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The ANZ Bank (ASX:ANZ) share price is down 9% in 3 months: Time to buy shares?

The Australia and New Zealand Banking Group (ASX: ANZ) share price has dropped lower with the market on Tuesday.

In early afternoon trade the banking giant’s shares are down almost 1% to $26.49.

This decline means that its shares have fallen 9% over the last three months.

Is this a buying opportunity?

I think it could be a buying opportunity for investors that don’t already have meaningful exposure to the banking sector.

After all, ANZ Bank’s shares are currently changing hands at just 10x earnings and 1.3x book value, which is a reasonable discount to their average over the last decade.

In addition to this, the bank’s shares offer a trailing fully franked 6% dividend at present. This is notably higher than the market average and especially attractive in this low interest rate environment.

I’m not the only one that likes ANZ Bank at these levels. A recent note out of Goldman Sachs reveals that its analysts still have its shares on their ANZ conviction buy list with a $31.52 price target.

According to the note, the bank is Goldman’s preferred major bank exposure based on its view that it is best positioned of the major banks to face into the sector’s slowing revenue environment.

This is because of opportunities for the bank to make further absolute cost reductions, reduce its share count by deploying surplus capital via buybacks, and due to its lower bad and doubtful debt charge given its structural shift in its portfolio.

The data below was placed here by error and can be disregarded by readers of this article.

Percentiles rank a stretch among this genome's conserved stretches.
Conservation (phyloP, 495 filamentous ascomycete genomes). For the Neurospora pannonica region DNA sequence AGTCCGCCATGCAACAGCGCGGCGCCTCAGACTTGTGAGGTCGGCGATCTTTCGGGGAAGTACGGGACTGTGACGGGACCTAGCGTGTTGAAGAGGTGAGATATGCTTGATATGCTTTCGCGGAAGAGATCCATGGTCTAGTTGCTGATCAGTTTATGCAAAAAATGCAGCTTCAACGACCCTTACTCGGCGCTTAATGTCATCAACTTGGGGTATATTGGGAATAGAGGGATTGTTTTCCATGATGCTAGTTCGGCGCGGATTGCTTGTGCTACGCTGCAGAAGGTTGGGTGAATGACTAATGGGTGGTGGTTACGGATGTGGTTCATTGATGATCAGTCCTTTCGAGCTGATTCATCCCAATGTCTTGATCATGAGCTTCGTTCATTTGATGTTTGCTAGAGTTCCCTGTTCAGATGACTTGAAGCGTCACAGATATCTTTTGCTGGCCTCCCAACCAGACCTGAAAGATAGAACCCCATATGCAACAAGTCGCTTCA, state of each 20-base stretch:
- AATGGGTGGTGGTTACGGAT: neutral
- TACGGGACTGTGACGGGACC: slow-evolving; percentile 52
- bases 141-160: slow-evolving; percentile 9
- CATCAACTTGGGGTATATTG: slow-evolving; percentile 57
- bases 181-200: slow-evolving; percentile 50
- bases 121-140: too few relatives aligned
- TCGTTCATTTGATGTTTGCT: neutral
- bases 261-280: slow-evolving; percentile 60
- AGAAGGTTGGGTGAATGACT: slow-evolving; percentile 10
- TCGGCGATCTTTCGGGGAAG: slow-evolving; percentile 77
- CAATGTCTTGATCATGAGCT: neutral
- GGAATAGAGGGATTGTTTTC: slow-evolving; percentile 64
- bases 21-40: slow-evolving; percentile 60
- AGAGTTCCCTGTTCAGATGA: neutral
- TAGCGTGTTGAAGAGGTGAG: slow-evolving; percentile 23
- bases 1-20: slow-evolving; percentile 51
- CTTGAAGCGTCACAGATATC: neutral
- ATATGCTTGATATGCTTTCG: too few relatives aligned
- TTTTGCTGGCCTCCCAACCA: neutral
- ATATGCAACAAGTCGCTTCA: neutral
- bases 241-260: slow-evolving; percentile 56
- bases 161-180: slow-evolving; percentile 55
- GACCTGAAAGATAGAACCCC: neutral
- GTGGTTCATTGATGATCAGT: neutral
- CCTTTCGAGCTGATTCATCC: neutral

Goldman believes that the bank’s FY 2018 result was “further evidence that it is able to simultaneously pull all three of these levers” and expects more of the same in FY 2019.

While my preference remains Westpac Banking Corp (ASX: WBC) shares, I think both banks have the potential to generate solid total returns over the next 12 months and would suggest investors choose them ahead of rival Commonwealth Bank of Australia (ASX: CBA).

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Motley Fool contributor James Mickleboro owns shares of Westpac Banking. The Motley Fool Australia has no position in any of the stocks mentioned. We Fools may not all hold the same opinions, but we all believe that considering a diverse range of insights makes us better investors. The Motley Fool has a disclosure policy. This article contains general investment advice only (under AFSL 400691). Authorised by Scott Phillips.

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